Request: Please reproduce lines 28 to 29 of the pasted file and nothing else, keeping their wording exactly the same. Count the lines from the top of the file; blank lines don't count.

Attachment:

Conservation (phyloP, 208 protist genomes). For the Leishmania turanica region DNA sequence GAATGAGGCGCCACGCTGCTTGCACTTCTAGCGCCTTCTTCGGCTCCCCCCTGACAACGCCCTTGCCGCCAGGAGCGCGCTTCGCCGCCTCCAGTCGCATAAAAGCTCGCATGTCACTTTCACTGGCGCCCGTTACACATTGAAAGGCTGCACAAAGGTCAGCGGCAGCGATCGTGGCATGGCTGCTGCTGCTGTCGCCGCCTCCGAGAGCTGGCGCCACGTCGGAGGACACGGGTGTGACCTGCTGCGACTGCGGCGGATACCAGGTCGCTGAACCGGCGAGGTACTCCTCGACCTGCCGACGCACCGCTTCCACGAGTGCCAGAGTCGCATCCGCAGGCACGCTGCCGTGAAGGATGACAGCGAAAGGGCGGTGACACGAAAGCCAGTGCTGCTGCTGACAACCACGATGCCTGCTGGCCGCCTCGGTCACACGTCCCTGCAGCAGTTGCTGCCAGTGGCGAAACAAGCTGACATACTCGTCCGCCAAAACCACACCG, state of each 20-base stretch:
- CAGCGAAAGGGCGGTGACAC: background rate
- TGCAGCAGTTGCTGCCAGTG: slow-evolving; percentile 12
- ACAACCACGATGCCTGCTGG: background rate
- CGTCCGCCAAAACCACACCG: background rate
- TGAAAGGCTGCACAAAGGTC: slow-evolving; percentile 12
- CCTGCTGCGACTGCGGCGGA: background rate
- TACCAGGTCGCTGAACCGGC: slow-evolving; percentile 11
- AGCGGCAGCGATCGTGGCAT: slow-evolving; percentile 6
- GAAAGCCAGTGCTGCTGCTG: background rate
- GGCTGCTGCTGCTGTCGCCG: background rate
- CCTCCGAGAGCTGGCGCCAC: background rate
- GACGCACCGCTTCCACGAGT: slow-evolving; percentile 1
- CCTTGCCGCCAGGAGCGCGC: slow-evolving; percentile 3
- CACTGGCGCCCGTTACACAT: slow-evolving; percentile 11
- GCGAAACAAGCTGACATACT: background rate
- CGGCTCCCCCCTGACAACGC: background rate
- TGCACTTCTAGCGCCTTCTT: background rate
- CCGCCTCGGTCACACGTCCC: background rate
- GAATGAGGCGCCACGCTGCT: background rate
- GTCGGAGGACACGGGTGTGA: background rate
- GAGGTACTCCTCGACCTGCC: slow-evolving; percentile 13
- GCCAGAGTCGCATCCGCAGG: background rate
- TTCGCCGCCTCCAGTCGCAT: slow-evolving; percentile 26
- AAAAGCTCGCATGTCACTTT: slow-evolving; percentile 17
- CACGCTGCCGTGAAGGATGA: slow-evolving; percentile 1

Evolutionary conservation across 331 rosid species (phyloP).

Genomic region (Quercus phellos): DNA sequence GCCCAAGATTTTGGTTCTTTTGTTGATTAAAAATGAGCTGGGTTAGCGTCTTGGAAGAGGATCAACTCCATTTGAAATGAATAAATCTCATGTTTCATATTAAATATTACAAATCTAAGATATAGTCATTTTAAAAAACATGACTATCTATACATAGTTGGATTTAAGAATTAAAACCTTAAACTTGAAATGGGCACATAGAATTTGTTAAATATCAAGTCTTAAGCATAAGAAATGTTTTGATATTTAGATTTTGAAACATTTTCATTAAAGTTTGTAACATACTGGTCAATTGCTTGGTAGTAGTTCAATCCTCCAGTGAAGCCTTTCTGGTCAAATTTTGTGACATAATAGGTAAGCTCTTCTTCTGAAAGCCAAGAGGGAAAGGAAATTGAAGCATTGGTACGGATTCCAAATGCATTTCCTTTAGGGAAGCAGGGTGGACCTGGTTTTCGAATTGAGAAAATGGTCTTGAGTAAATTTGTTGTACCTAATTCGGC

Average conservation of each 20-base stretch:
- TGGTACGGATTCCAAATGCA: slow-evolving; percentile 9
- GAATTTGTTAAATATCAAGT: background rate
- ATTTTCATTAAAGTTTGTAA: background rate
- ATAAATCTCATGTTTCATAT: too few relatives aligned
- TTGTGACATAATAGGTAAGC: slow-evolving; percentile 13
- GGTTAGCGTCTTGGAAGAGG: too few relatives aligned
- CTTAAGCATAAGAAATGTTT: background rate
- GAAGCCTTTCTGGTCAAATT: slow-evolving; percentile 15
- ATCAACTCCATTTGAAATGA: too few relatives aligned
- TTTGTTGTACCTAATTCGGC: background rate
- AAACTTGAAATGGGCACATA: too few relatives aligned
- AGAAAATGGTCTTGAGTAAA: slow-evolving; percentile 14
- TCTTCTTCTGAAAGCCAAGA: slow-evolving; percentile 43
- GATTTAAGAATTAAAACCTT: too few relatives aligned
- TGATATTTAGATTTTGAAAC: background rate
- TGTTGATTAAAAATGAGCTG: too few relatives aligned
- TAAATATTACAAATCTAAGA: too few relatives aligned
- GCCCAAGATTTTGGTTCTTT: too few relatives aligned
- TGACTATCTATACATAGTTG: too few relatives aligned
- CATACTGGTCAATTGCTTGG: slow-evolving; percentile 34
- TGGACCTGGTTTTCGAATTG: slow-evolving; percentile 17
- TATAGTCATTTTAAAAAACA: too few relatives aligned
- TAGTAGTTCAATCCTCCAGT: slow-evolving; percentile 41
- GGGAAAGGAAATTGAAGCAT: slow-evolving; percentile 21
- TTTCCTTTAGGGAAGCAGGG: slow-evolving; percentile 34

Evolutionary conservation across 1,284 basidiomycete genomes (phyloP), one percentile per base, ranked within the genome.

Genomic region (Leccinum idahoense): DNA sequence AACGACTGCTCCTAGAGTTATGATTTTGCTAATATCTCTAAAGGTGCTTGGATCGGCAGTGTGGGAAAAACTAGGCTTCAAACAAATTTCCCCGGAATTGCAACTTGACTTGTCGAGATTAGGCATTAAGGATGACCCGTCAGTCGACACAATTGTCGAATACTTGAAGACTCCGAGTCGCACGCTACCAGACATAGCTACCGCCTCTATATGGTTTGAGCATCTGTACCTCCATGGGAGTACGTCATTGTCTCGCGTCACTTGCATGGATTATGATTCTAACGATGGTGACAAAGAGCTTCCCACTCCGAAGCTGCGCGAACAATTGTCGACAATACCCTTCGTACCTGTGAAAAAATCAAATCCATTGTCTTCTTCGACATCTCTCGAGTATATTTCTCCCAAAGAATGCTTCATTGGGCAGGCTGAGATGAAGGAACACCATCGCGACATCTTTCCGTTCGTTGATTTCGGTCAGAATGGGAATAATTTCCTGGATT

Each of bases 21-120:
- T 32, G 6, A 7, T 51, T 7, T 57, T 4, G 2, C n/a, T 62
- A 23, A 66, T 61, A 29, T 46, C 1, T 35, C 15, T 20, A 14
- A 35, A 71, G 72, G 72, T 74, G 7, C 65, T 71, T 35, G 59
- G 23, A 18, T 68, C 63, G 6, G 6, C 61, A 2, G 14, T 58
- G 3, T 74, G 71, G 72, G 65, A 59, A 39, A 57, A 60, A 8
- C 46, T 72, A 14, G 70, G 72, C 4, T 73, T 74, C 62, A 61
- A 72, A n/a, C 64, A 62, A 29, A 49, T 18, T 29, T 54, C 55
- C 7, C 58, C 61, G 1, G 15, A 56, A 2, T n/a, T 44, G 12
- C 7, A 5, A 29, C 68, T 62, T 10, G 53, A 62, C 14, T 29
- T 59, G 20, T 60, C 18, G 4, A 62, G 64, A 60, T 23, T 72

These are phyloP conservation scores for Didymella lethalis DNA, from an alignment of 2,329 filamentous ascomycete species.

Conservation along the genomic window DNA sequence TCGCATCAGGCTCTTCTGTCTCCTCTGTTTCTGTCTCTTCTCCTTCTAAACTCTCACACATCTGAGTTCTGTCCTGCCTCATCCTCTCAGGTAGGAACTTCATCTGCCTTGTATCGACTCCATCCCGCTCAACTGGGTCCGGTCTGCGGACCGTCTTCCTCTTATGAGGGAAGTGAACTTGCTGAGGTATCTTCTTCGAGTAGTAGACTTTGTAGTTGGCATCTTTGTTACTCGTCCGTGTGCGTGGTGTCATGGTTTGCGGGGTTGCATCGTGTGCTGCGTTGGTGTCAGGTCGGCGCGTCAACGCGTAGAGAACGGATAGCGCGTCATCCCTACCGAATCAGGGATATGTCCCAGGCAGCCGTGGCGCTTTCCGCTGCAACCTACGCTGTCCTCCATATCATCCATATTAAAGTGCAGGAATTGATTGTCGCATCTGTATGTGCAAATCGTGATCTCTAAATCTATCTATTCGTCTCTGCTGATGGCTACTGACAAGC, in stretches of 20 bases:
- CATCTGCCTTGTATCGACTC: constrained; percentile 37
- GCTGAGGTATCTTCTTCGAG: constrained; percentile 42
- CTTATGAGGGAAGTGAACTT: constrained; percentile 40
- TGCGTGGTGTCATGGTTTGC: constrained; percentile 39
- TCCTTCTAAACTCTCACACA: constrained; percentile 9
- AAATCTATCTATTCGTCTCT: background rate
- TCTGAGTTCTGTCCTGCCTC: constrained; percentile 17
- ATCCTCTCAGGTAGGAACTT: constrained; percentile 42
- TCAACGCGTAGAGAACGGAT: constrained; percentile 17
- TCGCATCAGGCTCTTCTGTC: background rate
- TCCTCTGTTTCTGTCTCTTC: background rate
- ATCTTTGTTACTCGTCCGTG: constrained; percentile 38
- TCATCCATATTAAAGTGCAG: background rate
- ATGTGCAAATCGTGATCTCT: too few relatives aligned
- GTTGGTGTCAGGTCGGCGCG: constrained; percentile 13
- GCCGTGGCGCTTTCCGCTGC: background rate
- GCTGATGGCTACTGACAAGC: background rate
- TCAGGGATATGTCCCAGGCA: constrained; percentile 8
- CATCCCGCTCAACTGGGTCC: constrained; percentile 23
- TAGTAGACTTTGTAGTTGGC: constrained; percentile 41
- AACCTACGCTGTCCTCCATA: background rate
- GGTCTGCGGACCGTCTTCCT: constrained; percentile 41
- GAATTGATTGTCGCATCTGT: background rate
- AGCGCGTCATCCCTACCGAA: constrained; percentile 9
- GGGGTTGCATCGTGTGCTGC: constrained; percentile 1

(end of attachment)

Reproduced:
Genomic region (Quercus phellos): DNA sequence GCCCAAGATTTTGGTTCTTTTGTTGATTAAAAATGAGCTGGGTTAGCGTCTTGGAAGAGGATCAACTCCATTTGAAATGAATAAATCTCATGTTTCATATTAAATATTACAAATCTAAGATATAGTCATTTTAAAAAACATGACTATCTATACATAGTTGGATTTAAGAATTAAAACCTTAAACTTGAAATGGGCACATAGAATTTGTTAAATATCAAGTCTTAAGCATAAGAAATGTTTTGATATTTAGATTTTGAAACATTTTCATTAAAGTTTGTAACATACTGGTCAATTGCTTGGTAGTAGTTCAATCCTCCAGTGAAGCCTTTCTGGTCAAATTTTGTGACATAATAGGTAAGCTCTTCTTCTGAAAGCCAAGAGGGAAAGGAAATTGAAGCATTGGTACGGATTCCAAATGCATTTCCTTTAGGGAAGCAGGGTGGACCTGGTTTTCGAATTGAGAAAATGGTCTTGAGTAAATTTGTTGTACCTAATTCGGC

Average conservation of each 20-base stretch: